Stow -- Embarking on an evaluation of how Stow and Munroe Falls' police departments could better collaborate to offer security in the two cities and grant options to fund threat-assessment training sessions were among topics discussed at the Feb. 21 meeting of Stow Mayor Sara Drew's School Safety Task Force.

On the heels of its community-engagement survey that launched Feb. 13, the task force's third meeting, which lasted approximately 30 minutes and drew an audience of three journalists and just one resident, was more routine as task force members discussed predominantly ongoing business.

Drew said the group's SurveyMonkey questionnaire (which can be found at designed to gauge the pulse of what residents in Stow and Munroe Falls feel are the greatest threats to security and how those can be addressed, has acquired several hundred responses so far.

With the survey going in to what may likely be its final week, though, Drew re-emphasized the importance of residents sharing their feedback.

"We have gotten, in a short amount of time, several hundred responses, and to me that's really encouraging that both communities are very engaged," Drew said, adding that respondents are split well between Stow and Munroe Falls.

She said the survey will likely remain live for about another week, reiterating the task force's goal of presenting some possible security solutions to Stow and Munroe Falls City Councils by the end of March.

"If folks haven't voted yet, please do that," Drew said. "It's very important."

Task force member Rick Myers, Munroe Falls police chief, said he is planning to apply for some $30,000 in grant money through the Summit County Emergency Management Agency that would be used for threat-assessment training for police, school staffs and other individuals.

"That specifically relates to threat assessments by schools, teachers, principals, police officers, administrators -- anybody involved in the school environment," Myers said. "If a student is exhibiting behavior, which could be viewed as perhaps 'at-risk,' then the training targets those kinds of behaviors and allows the person to make a decision ... and see how we can handle a particular situation."

Myers said the idea of threat-assessment training came out of a late January presentation to the task force by Stow psychologist Dr. Alfred Grzegorek, who has been dubbed an honorary task-force member.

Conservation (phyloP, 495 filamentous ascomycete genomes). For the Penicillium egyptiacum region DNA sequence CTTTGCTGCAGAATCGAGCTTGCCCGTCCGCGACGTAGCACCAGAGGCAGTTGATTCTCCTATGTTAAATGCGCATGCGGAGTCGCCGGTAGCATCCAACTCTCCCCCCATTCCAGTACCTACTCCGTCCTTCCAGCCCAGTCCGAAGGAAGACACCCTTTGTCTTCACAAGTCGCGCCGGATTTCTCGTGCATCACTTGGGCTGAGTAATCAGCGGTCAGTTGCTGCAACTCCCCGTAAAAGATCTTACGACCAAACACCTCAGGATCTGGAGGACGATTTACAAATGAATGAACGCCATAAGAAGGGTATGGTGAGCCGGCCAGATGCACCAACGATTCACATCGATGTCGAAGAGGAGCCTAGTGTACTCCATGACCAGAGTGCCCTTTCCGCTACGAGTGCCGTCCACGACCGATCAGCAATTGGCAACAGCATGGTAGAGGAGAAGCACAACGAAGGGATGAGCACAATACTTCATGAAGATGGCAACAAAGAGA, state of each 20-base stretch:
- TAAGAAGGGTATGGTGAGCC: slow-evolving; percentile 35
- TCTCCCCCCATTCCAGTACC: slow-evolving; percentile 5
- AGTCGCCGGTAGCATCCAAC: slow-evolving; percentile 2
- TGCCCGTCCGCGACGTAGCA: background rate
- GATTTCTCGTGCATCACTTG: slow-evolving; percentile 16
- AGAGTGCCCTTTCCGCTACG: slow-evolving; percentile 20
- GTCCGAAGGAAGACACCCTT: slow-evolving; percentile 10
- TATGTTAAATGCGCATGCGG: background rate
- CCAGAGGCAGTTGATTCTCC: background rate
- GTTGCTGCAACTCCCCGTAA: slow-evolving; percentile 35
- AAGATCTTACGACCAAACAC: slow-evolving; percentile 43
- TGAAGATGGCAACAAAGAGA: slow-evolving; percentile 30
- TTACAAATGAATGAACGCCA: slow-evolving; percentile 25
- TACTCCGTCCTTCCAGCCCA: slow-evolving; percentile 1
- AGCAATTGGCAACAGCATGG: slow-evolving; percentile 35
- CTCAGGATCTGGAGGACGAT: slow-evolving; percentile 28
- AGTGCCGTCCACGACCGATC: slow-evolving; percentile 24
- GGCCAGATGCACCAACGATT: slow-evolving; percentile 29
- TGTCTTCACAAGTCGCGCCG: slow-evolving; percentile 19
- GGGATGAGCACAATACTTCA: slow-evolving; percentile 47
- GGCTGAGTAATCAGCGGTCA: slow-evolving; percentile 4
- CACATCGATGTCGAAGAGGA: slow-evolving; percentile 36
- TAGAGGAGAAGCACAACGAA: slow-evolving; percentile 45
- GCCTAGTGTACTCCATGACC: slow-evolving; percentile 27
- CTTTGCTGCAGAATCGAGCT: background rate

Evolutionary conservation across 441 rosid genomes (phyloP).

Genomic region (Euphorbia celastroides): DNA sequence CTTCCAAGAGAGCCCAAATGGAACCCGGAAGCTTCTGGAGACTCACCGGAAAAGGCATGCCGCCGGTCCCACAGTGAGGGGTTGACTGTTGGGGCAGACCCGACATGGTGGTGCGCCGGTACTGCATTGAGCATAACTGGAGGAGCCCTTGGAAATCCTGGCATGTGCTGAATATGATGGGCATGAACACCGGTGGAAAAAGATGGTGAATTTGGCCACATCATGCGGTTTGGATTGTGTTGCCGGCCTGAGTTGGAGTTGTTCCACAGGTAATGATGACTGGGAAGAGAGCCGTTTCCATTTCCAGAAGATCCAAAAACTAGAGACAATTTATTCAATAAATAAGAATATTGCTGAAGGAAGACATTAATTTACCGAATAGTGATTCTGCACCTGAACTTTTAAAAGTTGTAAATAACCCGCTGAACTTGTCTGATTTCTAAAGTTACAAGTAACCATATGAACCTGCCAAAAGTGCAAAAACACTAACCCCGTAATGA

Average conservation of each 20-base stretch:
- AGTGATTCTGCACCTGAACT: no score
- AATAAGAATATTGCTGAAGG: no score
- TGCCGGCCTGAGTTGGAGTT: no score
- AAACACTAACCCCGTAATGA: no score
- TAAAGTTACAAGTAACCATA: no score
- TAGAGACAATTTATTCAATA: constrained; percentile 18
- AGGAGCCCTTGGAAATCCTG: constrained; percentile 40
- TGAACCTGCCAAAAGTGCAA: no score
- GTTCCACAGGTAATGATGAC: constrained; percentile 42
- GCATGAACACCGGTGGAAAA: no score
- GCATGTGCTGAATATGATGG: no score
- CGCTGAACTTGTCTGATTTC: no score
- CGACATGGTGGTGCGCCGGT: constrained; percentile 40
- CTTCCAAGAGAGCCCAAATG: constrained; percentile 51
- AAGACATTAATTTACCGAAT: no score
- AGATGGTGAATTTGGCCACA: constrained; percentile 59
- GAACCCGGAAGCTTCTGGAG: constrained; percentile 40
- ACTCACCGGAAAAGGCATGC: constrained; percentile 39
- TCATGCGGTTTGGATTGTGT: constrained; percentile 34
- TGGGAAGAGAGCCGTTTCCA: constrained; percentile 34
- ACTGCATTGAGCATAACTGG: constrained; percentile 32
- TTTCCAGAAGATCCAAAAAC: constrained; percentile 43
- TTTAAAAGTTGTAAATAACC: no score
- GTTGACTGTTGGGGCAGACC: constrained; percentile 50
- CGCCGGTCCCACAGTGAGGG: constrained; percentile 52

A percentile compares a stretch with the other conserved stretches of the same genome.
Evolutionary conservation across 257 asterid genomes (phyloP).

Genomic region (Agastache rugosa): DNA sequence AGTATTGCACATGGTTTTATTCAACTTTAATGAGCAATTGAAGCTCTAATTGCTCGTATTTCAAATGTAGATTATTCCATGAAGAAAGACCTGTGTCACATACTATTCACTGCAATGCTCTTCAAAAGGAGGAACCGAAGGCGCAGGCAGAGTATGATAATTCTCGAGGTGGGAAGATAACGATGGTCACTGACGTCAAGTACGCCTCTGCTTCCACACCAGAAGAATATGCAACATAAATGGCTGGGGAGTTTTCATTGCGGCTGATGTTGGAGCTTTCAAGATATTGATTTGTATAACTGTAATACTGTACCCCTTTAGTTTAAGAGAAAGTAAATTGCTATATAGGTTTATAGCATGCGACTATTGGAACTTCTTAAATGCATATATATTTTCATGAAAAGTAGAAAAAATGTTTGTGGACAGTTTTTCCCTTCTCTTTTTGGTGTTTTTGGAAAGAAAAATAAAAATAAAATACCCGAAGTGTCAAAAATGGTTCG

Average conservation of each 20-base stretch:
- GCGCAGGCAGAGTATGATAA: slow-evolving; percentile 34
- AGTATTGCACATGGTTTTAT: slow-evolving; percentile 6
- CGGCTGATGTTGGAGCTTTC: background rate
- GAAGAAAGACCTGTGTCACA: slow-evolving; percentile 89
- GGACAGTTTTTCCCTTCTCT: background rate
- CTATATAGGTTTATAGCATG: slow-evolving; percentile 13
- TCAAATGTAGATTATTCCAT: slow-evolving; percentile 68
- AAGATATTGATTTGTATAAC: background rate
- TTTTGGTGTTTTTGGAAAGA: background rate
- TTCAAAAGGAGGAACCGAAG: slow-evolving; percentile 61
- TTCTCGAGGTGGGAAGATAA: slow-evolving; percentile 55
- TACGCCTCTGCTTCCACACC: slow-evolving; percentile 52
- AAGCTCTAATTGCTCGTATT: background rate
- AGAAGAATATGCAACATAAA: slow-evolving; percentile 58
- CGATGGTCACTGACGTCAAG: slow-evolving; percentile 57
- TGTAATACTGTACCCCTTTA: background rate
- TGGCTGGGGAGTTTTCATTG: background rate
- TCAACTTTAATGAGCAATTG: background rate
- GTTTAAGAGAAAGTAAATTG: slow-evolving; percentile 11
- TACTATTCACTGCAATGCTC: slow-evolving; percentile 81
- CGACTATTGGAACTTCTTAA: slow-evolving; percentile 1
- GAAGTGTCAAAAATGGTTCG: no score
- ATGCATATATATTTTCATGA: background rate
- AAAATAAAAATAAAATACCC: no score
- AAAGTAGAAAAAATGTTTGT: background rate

Myers said his "vision" is to possibly include all of Summit County in some training sessions with trainings that could apply to all public institutions and possibly be conducted at a venue in one of the area's neighboring universities.

"In my discussion with Dr. Grzegorek, we could even expand this into workplace kinds of things," Myers said. "There are many crossovers to which this applies."

Drew noted that another area being explored is the idea of collaborating some services between the Stow and Munroe Falls police departments -- something Munroe Falls Mayor Frank Larson said he's also behind.

"I think it's prudent we start to take a look at how the two cities' police departments can better work together or better collaborate to provide services across the two communities," Drew said.

"I don't know that any of us have a specific road map of how that's going to happen or where it might take us, but I do think that some of the feedback that we've gotten as part of this committee and from the communities is that anything we can do to collaborate that makes us safer, more efficient, more cost efficient, more effective is something that people want us to explore. So we are going to set up some times to start those conversations and we'll be reporting to the task force and also the community at large about what kind of recommendations or conclusions we might draw."

Larson agreed, echoing the prudence of such an evaluation.

"There are just a lot of questions that have to be answered, should be answered, and we want to be upfront with our board," said Larson. "I know rumors are already out there, and we have no idea, no forgone conclusion, no idea where this is going to end up. But I think it deserves the due diligence to look at every aspect."

The task force is slated to meet next at 5 p.m. March 7 in Stow City Council Chambers.

At that meeting, Drew said the group will decide if meeting later in the day for the following meeting might help draw a larger audience.

Task force member David Licate, an associate professor in the University of Akron's Department of Public Service Technology, is also expected to give a brief presentation in conjunction with school officials on best practices used in other states and public institutions for security and safety trainings.


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